As many as one in five US teenagers experience an episode of major depression by the time they turn 18.
Sadly, depression among teens often goes unrecognized, increasing the risk of suicide, substance abuse, and many other problems. Even among those who are diagnosed, few receive proper treatment.
But now there’s a ray of hope from a new NIH-funded study that’s found success using a team approach that pairs depressed teens and their parents with a counselor.
Faced with a shortage of psychiatrists who specialize in child mental health, a multidisciplinary team from the Seattle Children’s Research Institute, University of Washington School of Medicine, and Group Health in Seattle decided to use a strategy called “collaborative care” to treat depressed teenagers.
by Francis S Collins, MD, PhD, director of the National Institutes of Health
Testing the benefits of collaborative care
There are more than 70 clinical trials showing that team-based care approaches work well for adults with depression, but there were only two such previous studies in teens — and results were mixed.
To carry out their study, pediatrician Laura Richardson and her colleagues identified 101 teens who screened positive for major depression at nine primary care clinics in the Group Health system in Washington state. (Depressed teens who also had substance abuse problems or who had attempted or planned suicide were not included in this study group). The teens were then randomly assigned to either usual care or collaborative care.
In the usual approach, Group Health sent a letter to the depressed teen and his or her parents that described the teen’s condition and encouraged the teen to use the Group Health system to get help in the form of psychotherapy or anti-depressant medication. The letter listed phone numbers that could be used to schedule either a psychotherapy session with a child mental health specialist or a visit to a doctor who could prescribe antidepressants.
In the collaborative approach, contact was initiated by depression care managers with master’s degrees in social work, psychology, or family therapy, plus experience in working with teens. A depression care manager set up a face-to-face meeting with each teen and his or her parents to discuss the teen’s symptoms, the impact on the family, and possible treatments.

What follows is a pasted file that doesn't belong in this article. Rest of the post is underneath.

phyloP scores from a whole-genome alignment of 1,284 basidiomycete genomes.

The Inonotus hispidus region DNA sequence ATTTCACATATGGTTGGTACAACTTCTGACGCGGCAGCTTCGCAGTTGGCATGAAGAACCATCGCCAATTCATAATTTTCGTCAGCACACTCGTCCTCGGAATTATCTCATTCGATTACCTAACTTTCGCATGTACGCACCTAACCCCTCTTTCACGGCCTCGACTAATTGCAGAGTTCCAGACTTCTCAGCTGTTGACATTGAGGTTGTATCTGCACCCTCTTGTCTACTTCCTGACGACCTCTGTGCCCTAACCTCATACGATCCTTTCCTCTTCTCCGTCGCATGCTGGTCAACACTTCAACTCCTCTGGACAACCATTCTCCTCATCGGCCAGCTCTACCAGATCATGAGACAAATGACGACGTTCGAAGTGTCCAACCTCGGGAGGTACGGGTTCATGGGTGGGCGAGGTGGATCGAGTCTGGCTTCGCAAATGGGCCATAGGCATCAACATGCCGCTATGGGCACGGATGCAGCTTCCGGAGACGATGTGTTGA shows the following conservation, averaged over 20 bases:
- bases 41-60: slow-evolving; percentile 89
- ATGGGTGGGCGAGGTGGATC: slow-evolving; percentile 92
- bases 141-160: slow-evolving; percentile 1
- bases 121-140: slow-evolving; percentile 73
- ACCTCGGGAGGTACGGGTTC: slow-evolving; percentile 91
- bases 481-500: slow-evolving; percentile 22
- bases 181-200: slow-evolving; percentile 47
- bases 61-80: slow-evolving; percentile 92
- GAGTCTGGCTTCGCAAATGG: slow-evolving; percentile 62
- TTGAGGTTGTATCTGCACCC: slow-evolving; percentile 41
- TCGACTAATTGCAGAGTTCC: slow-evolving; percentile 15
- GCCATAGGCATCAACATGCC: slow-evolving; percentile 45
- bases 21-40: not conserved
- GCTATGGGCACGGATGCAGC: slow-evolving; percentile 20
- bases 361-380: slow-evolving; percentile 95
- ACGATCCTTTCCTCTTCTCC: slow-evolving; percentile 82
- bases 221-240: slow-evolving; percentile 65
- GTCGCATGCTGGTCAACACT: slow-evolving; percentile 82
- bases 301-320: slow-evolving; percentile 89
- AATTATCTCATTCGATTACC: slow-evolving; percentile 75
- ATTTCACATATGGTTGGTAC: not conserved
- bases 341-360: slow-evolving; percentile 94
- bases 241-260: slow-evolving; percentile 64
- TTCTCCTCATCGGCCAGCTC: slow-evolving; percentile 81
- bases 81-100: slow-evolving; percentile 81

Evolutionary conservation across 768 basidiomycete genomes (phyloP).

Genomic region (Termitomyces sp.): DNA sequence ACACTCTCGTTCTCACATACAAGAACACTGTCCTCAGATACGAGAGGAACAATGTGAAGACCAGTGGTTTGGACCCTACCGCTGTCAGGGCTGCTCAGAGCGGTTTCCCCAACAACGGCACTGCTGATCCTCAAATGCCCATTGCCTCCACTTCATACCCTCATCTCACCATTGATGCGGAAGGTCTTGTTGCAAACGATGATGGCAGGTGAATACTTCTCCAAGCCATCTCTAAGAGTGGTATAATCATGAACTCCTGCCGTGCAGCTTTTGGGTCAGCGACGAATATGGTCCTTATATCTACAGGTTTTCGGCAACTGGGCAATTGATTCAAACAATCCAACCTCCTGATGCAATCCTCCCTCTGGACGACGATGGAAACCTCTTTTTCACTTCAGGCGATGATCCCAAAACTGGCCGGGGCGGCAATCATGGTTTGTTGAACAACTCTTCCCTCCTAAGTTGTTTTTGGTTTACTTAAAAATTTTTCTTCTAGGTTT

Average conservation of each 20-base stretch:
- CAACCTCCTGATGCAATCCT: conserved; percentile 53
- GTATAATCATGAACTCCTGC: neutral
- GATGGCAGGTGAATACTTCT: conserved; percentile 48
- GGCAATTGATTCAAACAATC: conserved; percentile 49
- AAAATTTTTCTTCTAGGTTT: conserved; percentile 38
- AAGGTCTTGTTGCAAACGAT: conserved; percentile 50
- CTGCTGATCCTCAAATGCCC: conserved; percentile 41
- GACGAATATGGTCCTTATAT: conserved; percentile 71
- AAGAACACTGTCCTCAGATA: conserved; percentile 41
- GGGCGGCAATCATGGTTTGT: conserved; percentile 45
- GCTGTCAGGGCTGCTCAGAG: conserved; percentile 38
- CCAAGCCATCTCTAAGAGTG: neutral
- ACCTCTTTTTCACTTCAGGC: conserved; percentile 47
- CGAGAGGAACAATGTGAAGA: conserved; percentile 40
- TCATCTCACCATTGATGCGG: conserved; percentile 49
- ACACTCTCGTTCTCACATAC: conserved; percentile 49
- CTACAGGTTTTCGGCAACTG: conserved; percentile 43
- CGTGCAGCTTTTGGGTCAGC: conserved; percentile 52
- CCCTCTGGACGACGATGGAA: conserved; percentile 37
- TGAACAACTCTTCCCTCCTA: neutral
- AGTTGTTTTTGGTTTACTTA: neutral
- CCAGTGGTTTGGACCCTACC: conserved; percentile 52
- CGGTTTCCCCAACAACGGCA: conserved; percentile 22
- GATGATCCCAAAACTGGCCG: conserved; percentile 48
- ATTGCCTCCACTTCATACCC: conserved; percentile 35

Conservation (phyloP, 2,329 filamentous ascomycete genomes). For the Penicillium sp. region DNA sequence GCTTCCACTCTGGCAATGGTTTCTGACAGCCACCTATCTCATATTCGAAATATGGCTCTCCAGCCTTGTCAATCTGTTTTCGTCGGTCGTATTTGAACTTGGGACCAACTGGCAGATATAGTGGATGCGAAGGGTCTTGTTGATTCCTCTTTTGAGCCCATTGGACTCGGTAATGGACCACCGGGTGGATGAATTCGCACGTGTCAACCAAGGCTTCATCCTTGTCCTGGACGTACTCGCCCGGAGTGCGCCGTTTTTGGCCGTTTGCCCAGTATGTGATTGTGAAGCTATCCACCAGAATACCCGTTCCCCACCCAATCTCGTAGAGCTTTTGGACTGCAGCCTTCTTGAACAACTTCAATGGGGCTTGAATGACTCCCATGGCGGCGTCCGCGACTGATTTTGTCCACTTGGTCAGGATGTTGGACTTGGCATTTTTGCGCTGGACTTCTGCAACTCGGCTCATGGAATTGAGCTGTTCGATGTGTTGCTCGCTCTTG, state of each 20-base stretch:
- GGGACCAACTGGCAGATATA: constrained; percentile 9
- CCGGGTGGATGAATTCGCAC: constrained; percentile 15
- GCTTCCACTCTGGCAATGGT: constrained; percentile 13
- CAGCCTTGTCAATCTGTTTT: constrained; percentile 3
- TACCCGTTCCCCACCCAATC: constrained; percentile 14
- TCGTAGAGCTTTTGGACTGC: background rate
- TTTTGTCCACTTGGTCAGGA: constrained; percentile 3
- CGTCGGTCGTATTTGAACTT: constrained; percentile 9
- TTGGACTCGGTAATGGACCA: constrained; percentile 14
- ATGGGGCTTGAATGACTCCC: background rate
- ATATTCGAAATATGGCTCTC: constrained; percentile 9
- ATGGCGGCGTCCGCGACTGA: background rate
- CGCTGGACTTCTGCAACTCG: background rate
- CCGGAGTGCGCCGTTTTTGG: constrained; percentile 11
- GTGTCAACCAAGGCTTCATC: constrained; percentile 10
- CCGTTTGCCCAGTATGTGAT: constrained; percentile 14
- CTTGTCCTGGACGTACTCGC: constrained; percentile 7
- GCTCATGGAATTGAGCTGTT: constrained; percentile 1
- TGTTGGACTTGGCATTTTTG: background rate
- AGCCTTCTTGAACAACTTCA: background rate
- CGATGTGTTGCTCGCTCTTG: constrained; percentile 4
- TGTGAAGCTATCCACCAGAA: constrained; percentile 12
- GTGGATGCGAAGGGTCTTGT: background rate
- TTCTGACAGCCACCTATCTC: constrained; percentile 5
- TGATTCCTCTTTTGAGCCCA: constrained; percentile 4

At their initial meeting, this “team” jointly weighed the pros and cons of psychotherapy versus antidepressants and together decided what treatment or combination of treatments to try.
The depression care manager then facilitated the choice by scheduling psychotherapy sessions with the teen and/or by coordinating with a physician to write a prescription for anti-depressant medication. The care manager also followed up, by phone or in person, with the teenager every week or two to monitor the impact of the intervention.
As part of the collaborative care strategy, depression care managers tracked the teens’ symptoms using a short, standardized screening questionnaire. The results of the questionnaire were analyzed and discussed in weekly meetings between the care manager and a supervisory team that consisted of a psychiatrist, psychologist, and a pediatrician.
If a teen’s depressive symptoms weren’t improving or were growing worse after four to six weeks, the care manager would reach out to the teen, figure out why, and, in consultation with the supervisory team, recommend a change in treatment.
At the end of the 12-month study, the care manager, teen, and parents met again to devise a relapse prevention plan and to discuss steps to take if the depression recurred.
Researchers found that this team-based approach to treating depression among adolescents appears to pay off. Far more teens responded to collaborative care (67%) than usual care (39%), with half of the collaborative care group experiencing complete remission of their depressive symptoms compared to just one-fifth of the usual care group.
The key to collaborative care’s impressive success seems to lie in its initial face-to-face meeting, and continued visits and calls. If faced with side effects from medications or difficulties in scheduling therapy, many depressed teens are likely to stop treatment rather than call a medical professional for help. However, through a proactive, team-based approach, depression care managers were able to establish rapport with the teens and their parents, helping them to troubleshoot, address, and sometimes even avoid issues with medications or psychotherapy.
The interpersonal connections forged among the team members at the first meeting and strengthened by regular follow-up really seem to have made the difference. The next challenge is to implement this team-based strategy more broadly, perhaps incorporating the role of a depression care manager into more health care settings across the nation with the aim of improving outcomes for depressed teens and their families.